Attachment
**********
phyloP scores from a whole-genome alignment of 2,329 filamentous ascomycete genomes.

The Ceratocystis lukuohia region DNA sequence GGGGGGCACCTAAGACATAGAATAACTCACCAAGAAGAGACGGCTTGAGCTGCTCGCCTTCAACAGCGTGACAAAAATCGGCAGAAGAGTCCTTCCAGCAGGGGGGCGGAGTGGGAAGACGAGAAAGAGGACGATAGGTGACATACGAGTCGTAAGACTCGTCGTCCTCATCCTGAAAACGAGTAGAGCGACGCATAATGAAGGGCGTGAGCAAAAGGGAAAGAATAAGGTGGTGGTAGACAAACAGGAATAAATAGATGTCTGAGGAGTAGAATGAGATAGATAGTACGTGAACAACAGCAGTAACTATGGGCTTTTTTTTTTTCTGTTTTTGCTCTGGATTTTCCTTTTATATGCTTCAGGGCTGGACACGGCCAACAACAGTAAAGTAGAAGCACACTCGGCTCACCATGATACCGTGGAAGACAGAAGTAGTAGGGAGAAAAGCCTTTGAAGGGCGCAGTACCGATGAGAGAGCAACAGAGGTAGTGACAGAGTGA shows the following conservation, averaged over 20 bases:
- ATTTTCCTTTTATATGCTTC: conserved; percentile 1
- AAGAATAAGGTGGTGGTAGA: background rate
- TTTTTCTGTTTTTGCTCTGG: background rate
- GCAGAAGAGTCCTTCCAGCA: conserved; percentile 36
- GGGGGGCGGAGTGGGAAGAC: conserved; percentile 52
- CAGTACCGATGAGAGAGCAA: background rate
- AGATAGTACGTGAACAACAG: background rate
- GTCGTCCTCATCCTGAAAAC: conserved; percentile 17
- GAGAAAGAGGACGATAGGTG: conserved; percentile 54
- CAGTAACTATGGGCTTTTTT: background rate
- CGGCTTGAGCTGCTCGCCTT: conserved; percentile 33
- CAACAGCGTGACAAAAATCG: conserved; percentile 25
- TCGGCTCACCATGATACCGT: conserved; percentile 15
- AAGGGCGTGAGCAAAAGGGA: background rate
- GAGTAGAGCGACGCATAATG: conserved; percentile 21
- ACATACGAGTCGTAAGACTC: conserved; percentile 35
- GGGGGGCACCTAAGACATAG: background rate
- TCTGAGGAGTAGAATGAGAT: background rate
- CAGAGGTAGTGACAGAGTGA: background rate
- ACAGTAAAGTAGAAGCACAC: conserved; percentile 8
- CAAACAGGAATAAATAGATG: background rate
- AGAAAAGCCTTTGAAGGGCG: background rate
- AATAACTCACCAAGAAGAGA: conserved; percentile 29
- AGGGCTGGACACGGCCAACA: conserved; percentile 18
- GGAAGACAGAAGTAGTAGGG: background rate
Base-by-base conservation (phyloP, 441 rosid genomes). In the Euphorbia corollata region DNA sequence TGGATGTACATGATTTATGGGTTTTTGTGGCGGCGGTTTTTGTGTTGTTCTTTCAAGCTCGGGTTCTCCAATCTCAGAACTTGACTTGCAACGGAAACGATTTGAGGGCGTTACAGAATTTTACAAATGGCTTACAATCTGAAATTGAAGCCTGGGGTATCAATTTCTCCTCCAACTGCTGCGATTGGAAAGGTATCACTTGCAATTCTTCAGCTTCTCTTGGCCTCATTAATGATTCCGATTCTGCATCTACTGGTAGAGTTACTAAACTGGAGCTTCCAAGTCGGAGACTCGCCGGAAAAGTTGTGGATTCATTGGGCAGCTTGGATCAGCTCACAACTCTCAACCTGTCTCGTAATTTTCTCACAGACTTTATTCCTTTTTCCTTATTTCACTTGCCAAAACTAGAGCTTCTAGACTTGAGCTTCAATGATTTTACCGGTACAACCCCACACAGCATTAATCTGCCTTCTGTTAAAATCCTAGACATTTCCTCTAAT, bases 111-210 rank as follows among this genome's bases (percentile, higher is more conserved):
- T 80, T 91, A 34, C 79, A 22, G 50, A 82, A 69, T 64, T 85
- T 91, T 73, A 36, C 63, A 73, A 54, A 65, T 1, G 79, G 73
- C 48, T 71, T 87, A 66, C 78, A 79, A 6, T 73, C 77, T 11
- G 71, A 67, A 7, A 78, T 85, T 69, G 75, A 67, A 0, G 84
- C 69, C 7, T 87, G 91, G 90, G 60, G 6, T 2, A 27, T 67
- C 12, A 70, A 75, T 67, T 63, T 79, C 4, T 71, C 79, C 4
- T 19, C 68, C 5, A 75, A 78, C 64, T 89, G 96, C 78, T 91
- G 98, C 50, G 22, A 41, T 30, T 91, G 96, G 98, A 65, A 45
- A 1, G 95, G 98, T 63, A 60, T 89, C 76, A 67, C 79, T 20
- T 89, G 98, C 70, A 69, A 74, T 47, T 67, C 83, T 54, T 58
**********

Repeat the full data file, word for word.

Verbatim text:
phyloP scores from a whole-genome alignment of 2,329 filamentous ascomycete genomes.

The Ceratocystis lukuohia region DNA sequence GGGGGGCACCTAAGACATAGAATAACTCACCAAGAAGAGACGGCTTGAGCTGCTCGCCTTCAACAGCGTGACAAAAATCGGCAGAAGAGTCCTTCCAGCAGGGGGGCGGAGTGGGAAGACGAGAAAGAGGACGATAGGTGACATACGAGTCGTAAGACTCGTCGTCCTCATCCTGAAAACGAGTAGAGCGACGCATAATGAAGGGCGTGAGCAAAAGGGAAAGAATAAGGTGGTGGTAGACAAACAGGAATAAATAGATGTCTGAGGAGTAGAATGAGATAGATAGTACGTGAACAACAGCAGTAACTATGGGCTTTTTTTTTTTCTGTTTTTGCTCTGGATTTTCCTTTTATATGCTTCAGGGCTGGACACGGCCAACAACAGTAAAGTAGAAGCACACTCGGCTCACCATGATACCGTGGAAGACAGAAGTAGTAGGGAGAAAAGCCTTTGAAGGGCGCAGTACCGATGAGAGAGCAACAGAGGTAGTGACAGAGTGA shows the following conservation, averaged over 20 bases:
- ATTTTCCTTTTATATGCTTC: conserved; percentile 1
- AAGAATAAGGTGGTGGTAGA: background rate
- TTTTTCTGTTTTTGCTCTGG: background rate
- GCAGAAGAGTCCTTCCAGCA: conserved; percentile 36
- GGGGGGCGGAGTGGGAAGAC: conserved; percentile 52
- CAGTACCGATGAGAGAGCAA: background rate
- AGATAGTACGTGAACAACAG: background rate
- GTCGTCCTCATCCTGAAAAC: conserved; percentile 17
- GAGAAAGAGGACGATAGGTG: conserved; percentile 54
- CAGTAACTATGGGCTTTTTT: background rate
- CGGCTTGAGCTGCTCGCCTT: conserved; percentile 33
- CAACAGCGTGACAAAAATCG: conserved; percentile 25
- TCGGCTCACCATGATACCGT: conserved; percentile 15
- AAGGGCGTGAGCAAAAGGGA: background rate
- GAGTAGAGCGACGCATAATG: conserved; percentile 21
- ACATACGAGTCGTAAGACTC: conserved; percentile 35
- GGGGGGCACCTAAGACATAG: background rate
- TCTGAGGAGTAGAATGAGAT: background rate
- CAGAGGTAGTGACAGAGTGA: background rate
- ACAGTAAAGTAGAAGCACAC: conserved; percentile 8
- CAAACAGGAATAAATAGATG: background rate
- AGAAAAGCCTTTGAAGGGCG: background rate
- AATAACTCACCAAGAAGAGA: conserved; percentile 29
- AGGGCTGGACACGGCCAACA: conserved; percentile 18
- GGAAGACAGAAGTAGTAGGG: background rate
Base-by-base conservation (phyloP, 441 rosid genomes). In the Euphorbia corollata region DNA sequence TGGATGTACATGATTTATGGGTTTTTGTGGCGGCGGTTTTTGTGTTGTTCTTTCAAGCTCGGGTTCTCCAATCTCAGAACTTGACTTGCAACGGAAACGATTTGAGGGCGTTACAGAATTTTACAAATGGCTTACAATCTGAAATTGAAGCCTGGGGTATCAATTTCTCCTCCAACTGCTGCGATTGGAAAGGTATCACTTGCAATTCTTCAGCTTCTCTTGGCCTCATTAATGATTCCGATTCTGCATCTACTGGTAGAGTTACTAAACTGGAGCTTCCAAGTCGGAGACTCGCCGGAAAAGTTGTGGATTCATTGGGCAGCTTGGATCAGCTCACAACTCTCAACCTGTCTCGTAATTTTCTCACAGACTTTATTCCTTTTTCCTTATTTCACTTGCCAAAACTAGAGCTTCTAGACTTGAGCTTCAATGATTTTACCGGTACAACCCCACACAGCATTAATCTGCCTTCTGTTAAAATCCTAGACATTTCCTCTAAT, bases 111-210 rank as follows among this genome's bases (percentile, higher is more conserved):
- T 80, T 91, A 34, C 79, A 22, G 50, A 82, A 69, T 64, T 85
- T 91, T 73, A 36, C 63, A 73, A 54, A 65, T 1, G 79, G 73
- C 48, T 71, T 87, A 66, C 78, A 79, A 6, T 73, C 77, T 11
- G 71, A 67, A 7, A 78, T 85, T 69, G 75, A 67, A 0, G 84
- C 69, C 7, T 87, G 91, G 90, G 60, G 6, T 2, A 27, T 67
- C 12, A 70, A 75, T 67, T 63, T 79, C 4, T 71, C 79, C 4
- T 19, C 68, C 5, A 75, A 78, C 64, T 89, G 96, C 78, T 91
- G 98, C 50, G 22, A 41, T 30, T 91, G 96, G 98, A 65, A 45
- A 1, G 95, G 98, T 63, A 60, T 89, C 76, A 67, C 79, T 20
- T 89, G 98, C 70, A 69, A 74, T 47, T 67, C 83, T 54, T 58